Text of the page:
Sarah Palin Robocalls For Texas Senate Candidate Reportedly Sent In Kansas

Sarah Palin, who recently endorsed Texas senate candidate Ted Cruz in a competitive GOP primary, has started to make robocalls for the Tea Party-backed challenger -- and, reportedly, some of those calls are going out in the wrong state.

According to the Topeka Capital-Journal's Tim Carpenter, Palin's recorded calls have been dispatched in Kansas. While the call begins with a cheerful "Hello, Texas!" greeting from Palin, Carpenter reported Sunday that he had received the message while at his office at the Topeka newspaper, hundreds of miles from the Lone Star State's border.

The call, excerpted in the above video, highlights Cruz's Tea Party affiliation and commitment to conservatism.

Palin endorsed Cruz, the former Texas Solicitor General, earlier this month. HuffPost reported:

"We’re proud to join conservatives in Texas and throughout the nation in supporting your campaign to become the next senator from the Lone Star State," Palin wrote in response to a letter from Cruz, according to his campaign. “Your conservative principles, passionate defense of our Constitution and our free market system come at a time when these cornerstones of our freedom and prosperity are under attack. Our shared goal isn’t just to change the majority in control of the Senate, but to assure principled conservatives like you are there to fight for us.”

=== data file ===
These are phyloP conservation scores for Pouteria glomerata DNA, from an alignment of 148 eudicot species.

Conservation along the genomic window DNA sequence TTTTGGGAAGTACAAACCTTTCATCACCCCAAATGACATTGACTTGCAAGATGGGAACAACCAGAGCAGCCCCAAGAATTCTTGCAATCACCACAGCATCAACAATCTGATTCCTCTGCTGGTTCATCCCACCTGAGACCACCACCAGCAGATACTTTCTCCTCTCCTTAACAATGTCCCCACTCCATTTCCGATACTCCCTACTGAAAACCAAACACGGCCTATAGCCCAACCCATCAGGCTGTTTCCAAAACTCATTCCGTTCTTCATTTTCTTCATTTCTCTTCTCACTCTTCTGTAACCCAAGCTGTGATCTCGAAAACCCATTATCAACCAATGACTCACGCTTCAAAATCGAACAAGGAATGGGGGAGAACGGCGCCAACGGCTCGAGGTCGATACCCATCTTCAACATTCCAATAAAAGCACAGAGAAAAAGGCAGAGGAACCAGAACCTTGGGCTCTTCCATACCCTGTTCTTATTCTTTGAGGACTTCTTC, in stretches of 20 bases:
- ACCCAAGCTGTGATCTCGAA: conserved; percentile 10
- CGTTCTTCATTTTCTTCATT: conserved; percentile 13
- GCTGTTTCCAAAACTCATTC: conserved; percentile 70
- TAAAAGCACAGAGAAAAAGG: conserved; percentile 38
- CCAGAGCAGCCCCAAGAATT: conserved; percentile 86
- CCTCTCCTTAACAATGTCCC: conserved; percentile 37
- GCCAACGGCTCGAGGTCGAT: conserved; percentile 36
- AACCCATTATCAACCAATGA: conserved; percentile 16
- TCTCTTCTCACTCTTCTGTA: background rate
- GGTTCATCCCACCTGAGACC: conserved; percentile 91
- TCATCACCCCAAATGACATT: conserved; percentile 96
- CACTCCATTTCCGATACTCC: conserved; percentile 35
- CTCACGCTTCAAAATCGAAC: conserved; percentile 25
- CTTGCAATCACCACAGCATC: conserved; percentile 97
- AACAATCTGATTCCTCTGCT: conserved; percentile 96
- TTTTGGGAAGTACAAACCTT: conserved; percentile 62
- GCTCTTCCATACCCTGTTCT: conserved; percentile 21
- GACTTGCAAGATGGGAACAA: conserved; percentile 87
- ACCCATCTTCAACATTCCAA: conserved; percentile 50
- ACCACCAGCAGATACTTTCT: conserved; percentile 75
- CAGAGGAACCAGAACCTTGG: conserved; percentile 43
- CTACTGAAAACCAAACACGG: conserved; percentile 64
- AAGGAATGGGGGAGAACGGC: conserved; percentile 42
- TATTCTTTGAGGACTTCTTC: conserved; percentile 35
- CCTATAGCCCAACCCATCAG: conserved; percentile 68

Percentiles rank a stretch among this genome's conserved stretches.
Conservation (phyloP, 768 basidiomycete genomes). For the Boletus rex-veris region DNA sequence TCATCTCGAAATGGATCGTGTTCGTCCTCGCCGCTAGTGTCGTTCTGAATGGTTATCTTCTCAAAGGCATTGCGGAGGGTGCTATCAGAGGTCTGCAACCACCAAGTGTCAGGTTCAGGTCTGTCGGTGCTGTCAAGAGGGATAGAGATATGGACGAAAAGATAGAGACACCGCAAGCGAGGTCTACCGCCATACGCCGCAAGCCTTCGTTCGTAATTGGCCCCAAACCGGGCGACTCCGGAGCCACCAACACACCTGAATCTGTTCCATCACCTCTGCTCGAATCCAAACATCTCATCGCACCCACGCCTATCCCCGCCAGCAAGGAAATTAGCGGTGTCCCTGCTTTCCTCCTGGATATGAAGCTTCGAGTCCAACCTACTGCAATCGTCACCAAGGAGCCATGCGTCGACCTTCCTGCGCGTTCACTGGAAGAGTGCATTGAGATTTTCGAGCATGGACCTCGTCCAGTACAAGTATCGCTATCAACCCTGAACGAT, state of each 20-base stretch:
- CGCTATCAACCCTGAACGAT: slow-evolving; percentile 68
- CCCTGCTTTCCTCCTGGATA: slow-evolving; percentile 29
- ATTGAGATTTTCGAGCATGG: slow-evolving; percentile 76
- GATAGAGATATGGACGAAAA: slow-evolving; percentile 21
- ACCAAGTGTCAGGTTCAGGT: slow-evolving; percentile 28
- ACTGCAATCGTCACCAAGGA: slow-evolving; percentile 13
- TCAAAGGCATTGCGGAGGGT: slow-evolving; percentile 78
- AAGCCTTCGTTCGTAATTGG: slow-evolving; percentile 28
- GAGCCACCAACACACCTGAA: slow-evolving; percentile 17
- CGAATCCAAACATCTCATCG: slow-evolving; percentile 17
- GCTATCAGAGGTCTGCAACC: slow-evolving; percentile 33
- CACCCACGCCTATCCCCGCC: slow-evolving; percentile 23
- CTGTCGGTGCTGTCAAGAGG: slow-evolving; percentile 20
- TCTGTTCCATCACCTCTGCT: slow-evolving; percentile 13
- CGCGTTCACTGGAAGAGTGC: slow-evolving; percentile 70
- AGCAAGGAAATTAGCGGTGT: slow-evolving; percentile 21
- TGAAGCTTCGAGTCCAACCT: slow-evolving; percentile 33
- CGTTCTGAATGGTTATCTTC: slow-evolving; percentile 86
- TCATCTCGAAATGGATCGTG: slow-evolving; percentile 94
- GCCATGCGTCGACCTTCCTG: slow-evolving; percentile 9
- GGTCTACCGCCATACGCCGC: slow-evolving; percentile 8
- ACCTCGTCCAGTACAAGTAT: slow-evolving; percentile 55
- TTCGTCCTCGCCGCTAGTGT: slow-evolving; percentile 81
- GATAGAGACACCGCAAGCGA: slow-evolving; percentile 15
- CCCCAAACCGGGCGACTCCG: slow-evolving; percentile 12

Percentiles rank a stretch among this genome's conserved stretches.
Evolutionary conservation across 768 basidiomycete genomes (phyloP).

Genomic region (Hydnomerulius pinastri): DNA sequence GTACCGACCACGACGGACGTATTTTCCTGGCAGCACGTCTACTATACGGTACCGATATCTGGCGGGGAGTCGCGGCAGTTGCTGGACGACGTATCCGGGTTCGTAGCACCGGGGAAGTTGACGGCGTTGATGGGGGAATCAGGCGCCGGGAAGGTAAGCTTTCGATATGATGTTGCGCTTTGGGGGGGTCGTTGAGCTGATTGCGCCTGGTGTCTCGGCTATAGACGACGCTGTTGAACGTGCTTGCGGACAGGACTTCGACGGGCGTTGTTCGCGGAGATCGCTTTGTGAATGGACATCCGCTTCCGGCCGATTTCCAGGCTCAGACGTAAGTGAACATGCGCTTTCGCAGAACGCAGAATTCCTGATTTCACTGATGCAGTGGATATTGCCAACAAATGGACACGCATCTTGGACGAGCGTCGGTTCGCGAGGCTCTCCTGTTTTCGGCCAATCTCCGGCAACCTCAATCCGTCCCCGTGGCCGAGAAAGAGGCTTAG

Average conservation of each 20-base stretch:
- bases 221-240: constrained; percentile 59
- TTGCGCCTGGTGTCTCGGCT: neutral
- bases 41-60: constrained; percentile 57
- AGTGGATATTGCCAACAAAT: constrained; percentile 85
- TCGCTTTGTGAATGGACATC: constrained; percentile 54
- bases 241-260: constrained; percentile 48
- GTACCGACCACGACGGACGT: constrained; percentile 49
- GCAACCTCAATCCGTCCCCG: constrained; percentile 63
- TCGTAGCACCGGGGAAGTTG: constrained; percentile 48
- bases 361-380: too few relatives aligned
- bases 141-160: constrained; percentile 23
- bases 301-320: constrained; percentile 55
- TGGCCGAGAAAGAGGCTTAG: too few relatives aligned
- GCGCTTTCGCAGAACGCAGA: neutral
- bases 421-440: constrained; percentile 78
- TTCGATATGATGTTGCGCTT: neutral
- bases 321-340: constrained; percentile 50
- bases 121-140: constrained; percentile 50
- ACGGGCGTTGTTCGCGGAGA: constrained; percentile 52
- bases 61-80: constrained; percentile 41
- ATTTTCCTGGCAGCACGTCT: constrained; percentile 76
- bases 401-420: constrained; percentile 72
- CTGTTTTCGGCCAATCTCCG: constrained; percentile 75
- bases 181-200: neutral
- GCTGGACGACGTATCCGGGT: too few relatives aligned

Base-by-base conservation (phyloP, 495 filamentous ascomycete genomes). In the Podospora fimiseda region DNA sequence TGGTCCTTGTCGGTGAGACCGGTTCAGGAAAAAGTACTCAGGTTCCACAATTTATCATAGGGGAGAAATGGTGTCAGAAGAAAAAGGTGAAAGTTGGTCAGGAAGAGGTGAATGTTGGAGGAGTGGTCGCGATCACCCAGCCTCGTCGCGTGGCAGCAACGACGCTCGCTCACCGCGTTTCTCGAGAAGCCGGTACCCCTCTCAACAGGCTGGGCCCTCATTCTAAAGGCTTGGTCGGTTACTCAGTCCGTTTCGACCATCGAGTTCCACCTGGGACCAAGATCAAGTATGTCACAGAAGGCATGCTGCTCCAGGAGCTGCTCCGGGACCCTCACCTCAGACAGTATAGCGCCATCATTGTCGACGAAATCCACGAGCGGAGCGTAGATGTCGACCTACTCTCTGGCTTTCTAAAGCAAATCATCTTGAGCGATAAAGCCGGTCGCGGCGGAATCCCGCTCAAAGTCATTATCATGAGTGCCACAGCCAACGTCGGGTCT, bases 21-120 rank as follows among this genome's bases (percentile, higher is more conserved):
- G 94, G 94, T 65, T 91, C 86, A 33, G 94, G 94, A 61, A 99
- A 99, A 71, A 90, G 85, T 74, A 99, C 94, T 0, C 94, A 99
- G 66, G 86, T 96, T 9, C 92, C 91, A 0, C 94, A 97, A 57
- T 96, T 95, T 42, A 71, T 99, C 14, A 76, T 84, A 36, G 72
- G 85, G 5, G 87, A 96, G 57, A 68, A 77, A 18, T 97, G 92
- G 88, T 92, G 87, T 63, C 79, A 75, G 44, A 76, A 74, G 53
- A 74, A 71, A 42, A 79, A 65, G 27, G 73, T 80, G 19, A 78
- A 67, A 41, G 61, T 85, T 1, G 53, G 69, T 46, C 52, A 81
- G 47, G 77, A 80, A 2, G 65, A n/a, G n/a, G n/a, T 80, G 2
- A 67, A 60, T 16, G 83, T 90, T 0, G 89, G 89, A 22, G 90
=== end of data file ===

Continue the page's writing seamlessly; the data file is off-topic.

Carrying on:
Cruz, who also won endorsements from Ron and Rand Paul, said he was honored to have Palin's support, calling her an inspiration to conservatives nationwide.

The former Alaska governor's support of Cruz is the latest in a string of endorsements she has made in tough Republican primaries. Palin made a similar statement of support for Nebraska's Deb Fischer, who won the GOP nomination to the surprise of many last week.

Texas' primary is on Tuesday, May 29. The crowded GOP nomination field includes frontrunner Lt. Governor David Dewhurst and former Dallas mayor Tom Leppert. Cruz and his competitors are vying to succeed Kay Bailey Hutchison, the Republican senator who announced plans to retire last year.